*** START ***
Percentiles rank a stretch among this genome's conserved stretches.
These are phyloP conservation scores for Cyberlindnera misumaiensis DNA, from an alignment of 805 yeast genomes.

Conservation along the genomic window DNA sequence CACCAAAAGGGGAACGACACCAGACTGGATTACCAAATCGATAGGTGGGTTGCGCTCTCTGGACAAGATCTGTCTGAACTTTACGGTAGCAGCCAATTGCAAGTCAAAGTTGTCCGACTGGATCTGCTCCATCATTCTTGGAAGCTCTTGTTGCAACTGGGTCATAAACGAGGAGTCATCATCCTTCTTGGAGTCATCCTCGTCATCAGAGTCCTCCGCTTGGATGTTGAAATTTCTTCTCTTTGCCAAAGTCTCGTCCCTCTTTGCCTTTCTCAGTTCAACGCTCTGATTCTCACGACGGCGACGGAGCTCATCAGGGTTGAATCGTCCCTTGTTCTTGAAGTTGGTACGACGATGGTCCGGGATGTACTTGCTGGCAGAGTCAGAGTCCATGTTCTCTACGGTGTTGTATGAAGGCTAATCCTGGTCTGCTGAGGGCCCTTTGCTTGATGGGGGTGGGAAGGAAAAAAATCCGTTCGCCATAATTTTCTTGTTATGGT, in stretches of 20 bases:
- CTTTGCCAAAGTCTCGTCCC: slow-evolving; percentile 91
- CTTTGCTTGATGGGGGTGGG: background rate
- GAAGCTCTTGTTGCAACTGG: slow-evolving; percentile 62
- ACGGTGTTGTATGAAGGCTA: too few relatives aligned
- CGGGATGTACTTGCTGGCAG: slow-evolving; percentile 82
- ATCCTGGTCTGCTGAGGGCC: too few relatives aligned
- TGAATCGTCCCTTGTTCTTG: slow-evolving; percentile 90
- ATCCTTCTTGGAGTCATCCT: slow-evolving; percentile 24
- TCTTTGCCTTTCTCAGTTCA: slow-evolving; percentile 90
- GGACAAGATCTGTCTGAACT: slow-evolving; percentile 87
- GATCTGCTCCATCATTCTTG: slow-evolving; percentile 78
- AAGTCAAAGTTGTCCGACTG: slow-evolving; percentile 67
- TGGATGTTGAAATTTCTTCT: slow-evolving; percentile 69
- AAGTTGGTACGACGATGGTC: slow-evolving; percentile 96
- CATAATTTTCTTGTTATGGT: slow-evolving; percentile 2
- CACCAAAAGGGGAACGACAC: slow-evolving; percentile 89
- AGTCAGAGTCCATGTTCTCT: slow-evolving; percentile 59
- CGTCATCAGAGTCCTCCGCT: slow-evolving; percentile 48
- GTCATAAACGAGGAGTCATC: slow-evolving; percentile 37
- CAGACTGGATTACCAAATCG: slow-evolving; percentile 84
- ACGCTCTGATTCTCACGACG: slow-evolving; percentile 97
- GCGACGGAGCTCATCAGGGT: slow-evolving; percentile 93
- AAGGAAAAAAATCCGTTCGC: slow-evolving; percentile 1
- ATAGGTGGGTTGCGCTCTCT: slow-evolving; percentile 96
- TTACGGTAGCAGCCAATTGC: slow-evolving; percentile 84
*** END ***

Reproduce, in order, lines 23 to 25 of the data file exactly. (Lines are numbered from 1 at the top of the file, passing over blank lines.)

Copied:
- CAGACTGGATTACCAAATCG: slow-evolving; percentile 84
- ACGCTCTGATTCTCACGACG: slow-evolving; percentile 97
- GCGACGGAGCTCATCAGGGT: slow-evolving; percentile 93